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How to change kids’ self-defeating behavior

The problems exhibited by 9-year-old Zach were not particularly unusual. He fought with his twin brother, made lots of errors on his homework, and didn’t get along with kids on his baseball team.

These issues were fairly easy to resolve. The parents were advised to use a time-out procedure and reward cooperative behavior with his brother. A daily school-home report card system was set up, with daily consequences for Zach depending upon his school performance. A similar program was arranged with his coach.

This behavioral approach worked quite well. However, my evaluation of Zach revealed a more disturbing concern, an underlying cognitive thought disorder.  Zach blamed others whenever something bad happened.

This helpless-hopeless mentality can persist throughout one’s life. These kids act like victims, blaming others for their misdeeds and acting clueless about how to change their lives.

Here is the four-step process I use with these youngsters.

1. Name it. I help kids come up with a simple name for these self-defeating belief systems. Depending on the age of the child, I may call these ideas negative, unhealthy, or simply wrong.

 
2. Correct it. Believing something doesn’t make it true. I respect kids’ feelings but challenge their misperceptions.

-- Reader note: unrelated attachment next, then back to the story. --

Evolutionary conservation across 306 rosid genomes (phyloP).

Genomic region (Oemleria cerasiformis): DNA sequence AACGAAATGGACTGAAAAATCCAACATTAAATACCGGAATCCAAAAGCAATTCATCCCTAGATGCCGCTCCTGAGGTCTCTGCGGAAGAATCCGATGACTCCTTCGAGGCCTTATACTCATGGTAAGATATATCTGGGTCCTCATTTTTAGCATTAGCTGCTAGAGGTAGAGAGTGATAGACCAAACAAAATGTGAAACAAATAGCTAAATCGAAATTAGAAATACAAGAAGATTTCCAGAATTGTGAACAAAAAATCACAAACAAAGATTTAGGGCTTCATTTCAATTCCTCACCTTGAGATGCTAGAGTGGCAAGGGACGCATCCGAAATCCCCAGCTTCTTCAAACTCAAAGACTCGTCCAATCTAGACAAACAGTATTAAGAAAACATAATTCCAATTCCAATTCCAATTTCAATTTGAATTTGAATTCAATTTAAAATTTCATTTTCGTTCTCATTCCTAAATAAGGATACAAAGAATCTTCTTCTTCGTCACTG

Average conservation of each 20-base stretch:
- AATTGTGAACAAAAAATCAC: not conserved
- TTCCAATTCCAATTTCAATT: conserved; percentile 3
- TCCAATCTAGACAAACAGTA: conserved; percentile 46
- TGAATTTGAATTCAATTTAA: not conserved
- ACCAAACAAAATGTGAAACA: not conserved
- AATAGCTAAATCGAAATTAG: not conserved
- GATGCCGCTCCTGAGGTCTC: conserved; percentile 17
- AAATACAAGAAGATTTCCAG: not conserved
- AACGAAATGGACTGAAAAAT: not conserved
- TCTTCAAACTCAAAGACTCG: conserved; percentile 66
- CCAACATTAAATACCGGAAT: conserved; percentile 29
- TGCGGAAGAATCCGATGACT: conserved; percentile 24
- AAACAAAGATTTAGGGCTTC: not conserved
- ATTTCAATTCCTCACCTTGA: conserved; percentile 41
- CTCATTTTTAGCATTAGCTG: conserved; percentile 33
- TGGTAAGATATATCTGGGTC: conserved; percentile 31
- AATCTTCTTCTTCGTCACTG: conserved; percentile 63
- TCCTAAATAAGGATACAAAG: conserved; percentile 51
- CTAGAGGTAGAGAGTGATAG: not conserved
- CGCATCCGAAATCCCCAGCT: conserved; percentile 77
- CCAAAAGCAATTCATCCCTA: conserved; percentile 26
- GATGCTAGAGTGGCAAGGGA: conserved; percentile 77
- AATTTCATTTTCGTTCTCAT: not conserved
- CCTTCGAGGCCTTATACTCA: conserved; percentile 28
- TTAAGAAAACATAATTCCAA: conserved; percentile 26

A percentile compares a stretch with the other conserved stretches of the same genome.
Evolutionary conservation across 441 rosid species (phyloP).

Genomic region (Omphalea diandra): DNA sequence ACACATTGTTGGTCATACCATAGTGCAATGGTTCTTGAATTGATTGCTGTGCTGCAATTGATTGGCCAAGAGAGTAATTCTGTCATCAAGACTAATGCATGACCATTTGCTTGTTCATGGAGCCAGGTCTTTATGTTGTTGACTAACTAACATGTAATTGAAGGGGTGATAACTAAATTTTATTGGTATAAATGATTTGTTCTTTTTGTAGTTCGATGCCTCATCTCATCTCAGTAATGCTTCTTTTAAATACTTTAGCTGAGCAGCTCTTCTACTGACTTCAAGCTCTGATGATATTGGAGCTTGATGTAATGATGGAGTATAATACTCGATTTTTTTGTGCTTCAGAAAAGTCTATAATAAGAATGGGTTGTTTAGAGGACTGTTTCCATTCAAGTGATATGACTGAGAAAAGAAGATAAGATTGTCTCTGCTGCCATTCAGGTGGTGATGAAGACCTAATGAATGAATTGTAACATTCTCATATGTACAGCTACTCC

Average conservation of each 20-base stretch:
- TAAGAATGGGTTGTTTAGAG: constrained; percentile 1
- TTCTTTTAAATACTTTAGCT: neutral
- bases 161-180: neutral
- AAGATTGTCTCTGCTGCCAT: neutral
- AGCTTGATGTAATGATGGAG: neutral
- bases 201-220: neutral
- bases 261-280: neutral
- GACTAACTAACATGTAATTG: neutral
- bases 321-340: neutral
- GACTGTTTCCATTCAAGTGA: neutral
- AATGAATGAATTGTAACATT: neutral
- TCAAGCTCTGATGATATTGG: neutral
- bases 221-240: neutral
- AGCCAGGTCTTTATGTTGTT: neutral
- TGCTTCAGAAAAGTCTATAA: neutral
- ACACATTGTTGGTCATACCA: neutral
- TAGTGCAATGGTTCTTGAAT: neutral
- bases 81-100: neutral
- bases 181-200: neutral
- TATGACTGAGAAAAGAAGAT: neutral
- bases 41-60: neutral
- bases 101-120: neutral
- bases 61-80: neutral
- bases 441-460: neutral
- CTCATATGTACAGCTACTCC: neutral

If kids can think differently about a situation, they are more apt to make better decisions about how to respond.

I asked Zach to recall at least one incident in which he was responsible for fights with his brother, which he was able to do with a great deal of coaching. We came up with lots of examples about how wrong ideas can lead to bad decisions.

Zach loved video games. He told me that using one strategy would always result in his character getting killed, but some of his friends still used that strategy. What a great example of how a “wrong idea,” even if believed by others, can have bad consequences.

3. Choices and consequences. Our lives are the sum of a myriad of choices we make every day. We made lots of charts with the words “choice” and “result.”  We initially talked about baseball and video games, but eventually discussed how every action was a choice decided by Zach, not by others.

4. Plan and revise. Zach left each of our sessions with homework to make a different choice about school, baseball, and his brother.  Zach learned how to make better decisions that would result in more positive outcomes. Most importantly, Zach eventually realized that he wasn’t a victim, but could influence most things that happened to him.
Improving Zach’s behavior was important, but changing his underlying victim mentality was the real accomplishment of therapy.

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